NEILSON UPDATE: Friday testimony continues U.S. side of case

(The following is the afternoon’s court action in the trial of Oxford FBI agent Hal Neilson, charged with 5 counts of lying about his financial interests in a building, which houses the Oxford FBI. It’s a rolling account, with the morning’s report below this one.)

(Click on News link for Friday’s round-up report on the trial.)

ABERDEEN – BACK FROM LUNCH, FRIDAY NOV. 12, 1010

1:20 P.M. – Judge re-enters courtroom.

Bourgeois asks court to receive “redacted” or amended FBI memo they discussed before the jury came in this morning. Defense says OK. It will be received under seal, the judge said.

MICHAEL D. TURNER – next witness / former Jackson FBI top legal guy until two years ago. Lives in Jackson, TN., retired.

Turner said: Knew Neilson in Jackson for 12 years, earlier in D.C.

Extensive testimony, basically says he repeatedly signed other intermediate reviewers’ names to confidential financial reports each year, to ensure they got certified on time. That he told a grand jury he “could not recall” a conversation with Neilson about part ownership of the Oxford FBI Building but would have told him no, if that conversation had happened.

Ultimately, Turner admitted he may not have been doing his job properly over the years and that, toward the end of his career, was kind of on auto-pilot, not paying attention to some details. That there were things he could not recall.

Earlier in his testimony, he said Neilson contacted him about propriety of owning rental property, asking if he remembered their conversation a while back. Then Turner said he was surprised to learn that Neilson owned part of the Oxford building. “I was obviously very surprised. I never knew it before.”

He repeatedly said Neilson never discussed that ownership with him, and if he had, he would have said no.

In taped recordings, Neilson was heard telling Inspector General attorney Susan Howell that Turner gave him the OK on the property. In a second tape, Neilson says to her that Turner said, you you can own it, but you can’t manage it.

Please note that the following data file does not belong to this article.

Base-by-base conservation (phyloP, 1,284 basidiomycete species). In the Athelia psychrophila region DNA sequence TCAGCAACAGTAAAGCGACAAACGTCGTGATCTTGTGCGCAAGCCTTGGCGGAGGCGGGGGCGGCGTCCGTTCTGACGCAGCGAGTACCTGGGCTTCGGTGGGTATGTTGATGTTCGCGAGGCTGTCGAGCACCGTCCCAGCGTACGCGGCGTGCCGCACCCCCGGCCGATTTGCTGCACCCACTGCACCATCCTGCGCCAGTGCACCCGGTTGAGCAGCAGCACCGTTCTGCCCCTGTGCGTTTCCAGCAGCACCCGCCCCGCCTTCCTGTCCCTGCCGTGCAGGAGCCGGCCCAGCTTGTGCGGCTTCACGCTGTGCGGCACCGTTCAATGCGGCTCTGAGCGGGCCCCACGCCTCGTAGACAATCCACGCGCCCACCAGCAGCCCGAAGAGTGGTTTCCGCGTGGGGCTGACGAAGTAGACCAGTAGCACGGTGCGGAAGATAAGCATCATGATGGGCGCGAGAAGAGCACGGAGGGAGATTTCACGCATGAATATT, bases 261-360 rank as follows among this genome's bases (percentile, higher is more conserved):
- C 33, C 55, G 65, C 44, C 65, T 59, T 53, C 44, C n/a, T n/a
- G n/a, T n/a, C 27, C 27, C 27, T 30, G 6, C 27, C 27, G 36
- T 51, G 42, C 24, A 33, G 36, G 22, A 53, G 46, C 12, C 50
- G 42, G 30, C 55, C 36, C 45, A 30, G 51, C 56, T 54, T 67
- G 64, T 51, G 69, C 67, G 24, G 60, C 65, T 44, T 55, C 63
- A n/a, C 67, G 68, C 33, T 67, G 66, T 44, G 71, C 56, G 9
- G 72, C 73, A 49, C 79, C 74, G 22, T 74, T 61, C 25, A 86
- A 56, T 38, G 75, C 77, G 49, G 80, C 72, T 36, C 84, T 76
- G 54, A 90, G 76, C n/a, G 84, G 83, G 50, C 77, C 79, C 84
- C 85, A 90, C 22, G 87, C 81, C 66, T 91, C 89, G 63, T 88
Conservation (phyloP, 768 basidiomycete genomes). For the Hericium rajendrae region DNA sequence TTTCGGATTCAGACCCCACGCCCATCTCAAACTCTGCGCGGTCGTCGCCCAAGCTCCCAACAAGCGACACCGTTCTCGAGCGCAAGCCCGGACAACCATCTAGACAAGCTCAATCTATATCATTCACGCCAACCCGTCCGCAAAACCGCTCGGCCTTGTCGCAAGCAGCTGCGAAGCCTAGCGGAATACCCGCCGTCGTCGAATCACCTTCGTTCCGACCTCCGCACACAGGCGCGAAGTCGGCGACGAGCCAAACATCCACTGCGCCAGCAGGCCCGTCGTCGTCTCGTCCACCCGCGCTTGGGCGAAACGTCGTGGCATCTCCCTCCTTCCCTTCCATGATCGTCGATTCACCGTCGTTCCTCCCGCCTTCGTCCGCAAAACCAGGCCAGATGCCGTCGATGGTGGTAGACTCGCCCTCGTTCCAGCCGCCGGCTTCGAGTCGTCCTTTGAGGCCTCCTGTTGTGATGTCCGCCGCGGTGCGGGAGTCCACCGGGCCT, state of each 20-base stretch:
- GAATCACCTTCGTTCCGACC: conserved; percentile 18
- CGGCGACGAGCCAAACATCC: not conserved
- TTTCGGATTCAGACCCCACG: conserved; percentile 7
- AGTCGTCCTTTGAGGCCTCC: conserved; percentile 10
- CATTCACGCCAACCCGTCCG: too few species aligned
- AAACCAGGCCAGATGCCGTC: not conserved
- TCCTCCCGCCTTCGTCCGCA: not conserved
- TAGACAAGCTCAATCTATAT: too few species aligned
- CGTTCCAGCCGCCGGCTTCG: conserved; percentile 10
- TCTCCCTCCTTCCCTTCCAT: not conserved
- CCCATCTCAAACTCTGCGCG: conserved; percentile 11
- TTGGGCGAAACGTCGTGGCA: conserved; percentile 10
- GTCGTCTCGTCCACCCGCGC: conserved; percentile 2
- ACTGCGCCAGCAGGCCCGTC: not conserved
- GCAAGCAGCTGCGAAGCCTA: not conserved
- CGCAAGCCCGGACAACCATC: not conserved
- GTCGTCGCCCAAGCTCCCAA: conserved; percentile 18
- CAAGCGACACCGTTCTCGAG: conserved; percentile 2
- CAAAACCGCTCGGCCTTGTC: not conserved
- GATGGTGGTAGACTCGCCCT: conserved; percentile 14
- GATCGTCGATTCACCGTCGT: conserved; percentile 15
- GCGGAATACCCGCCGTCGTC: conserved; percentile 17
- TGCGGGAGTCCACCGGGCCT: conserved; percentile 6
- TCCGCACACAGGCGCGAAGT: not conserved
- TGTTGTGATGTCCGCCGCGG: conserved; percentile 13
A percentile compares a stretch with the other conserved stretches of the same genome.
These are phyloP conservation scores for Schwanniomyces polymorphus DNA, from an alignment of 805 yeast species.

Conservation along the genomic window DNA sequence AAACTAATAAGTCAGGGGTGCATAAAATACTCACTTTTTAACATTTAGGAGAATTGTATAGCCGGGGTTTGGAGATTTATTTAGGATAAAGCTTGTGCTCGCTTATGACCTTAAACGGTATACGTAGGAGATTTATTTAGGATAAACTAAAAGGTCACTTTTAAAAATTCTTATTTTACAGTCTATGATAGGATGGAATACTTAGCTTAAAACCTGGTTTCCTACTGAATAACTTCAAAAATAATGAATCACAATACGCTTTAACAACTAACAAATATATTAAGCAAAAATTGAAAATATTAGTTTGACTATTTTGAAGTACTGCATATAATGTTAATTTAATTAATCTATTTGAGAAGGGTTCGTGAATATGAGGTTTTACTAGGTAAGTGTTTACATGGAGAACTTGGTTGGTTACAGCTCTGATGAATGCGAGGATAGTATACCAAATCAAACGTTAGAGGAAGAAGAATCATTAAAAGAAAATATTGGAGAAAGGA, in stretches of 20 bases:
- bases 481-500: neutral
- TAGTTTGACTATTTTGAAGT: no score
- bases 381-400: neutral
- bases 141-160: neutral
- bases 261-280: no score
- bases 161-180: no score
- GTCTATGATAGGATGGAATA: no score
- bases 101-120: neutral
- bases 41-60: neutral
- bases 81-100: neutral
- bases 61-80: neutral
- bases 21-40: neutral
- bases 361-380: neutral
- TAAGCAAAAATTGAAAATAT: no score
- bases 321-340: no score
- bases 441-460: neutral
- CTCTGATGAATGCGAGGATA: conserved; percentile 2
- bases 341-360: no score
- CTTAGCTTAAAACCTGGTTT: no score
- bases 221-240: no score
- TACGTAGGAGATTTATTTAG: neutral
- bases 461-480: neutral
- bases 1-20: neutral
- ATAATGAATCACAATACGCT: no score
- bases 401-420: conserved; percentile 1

Turner also said he had no involvement later with a construction “punch list” of items the FBI wanted completed on the building. He said the only property for Neilson that he knew about were a condo and a deer camp.

He told prosecutor Rene Salomon that if he had known about Neilson’s interest, he would have notified several layers of FBI superiors. “Nobody would have thougt that something like that could happen …. while on active duty.”

He said no one knew Neilson was a part owner during the construction project. He also said he had advised Neilson to do anything else for which he’s been cited as alleged wrongdoing.

On cross-examination by Michael, Turner went over testimony he gave to a federal grand jury last January. In it, he said he “couldn’t recall” giving Neilson the OK to own the property. He said he was trying to give Neilson the benefit of the doubt until Turner was absolutely sure of his recollection of the situation.

Michael said the phrase “don’t recall” implied to the grand jury that the conversation “could have occurred.” “I disagree. It never happened,” Turner said.

“What I’m telling you, if I had given him the authority to do that, I’d say I did,” Turner said.

Michael repeatedly questioned Turner about his practices, across several years, of signing signatures for intermediate reviewers on the financial disclosure reports, even when those people were available to make their own reviews.

Turner conceded that was true, but that he felt it was acceptable practice, especially when it got the reports certified on time.

“Is it more important to look good than to do it right,” Michael said. “No, the most important thing was to meet the deadline,” Turner answered.

About 3:25 p.m., Turner admitted he’d never been trained about the Conflict of Interest code section of law, and had never even heard of it until Neilson was accused in connection with it.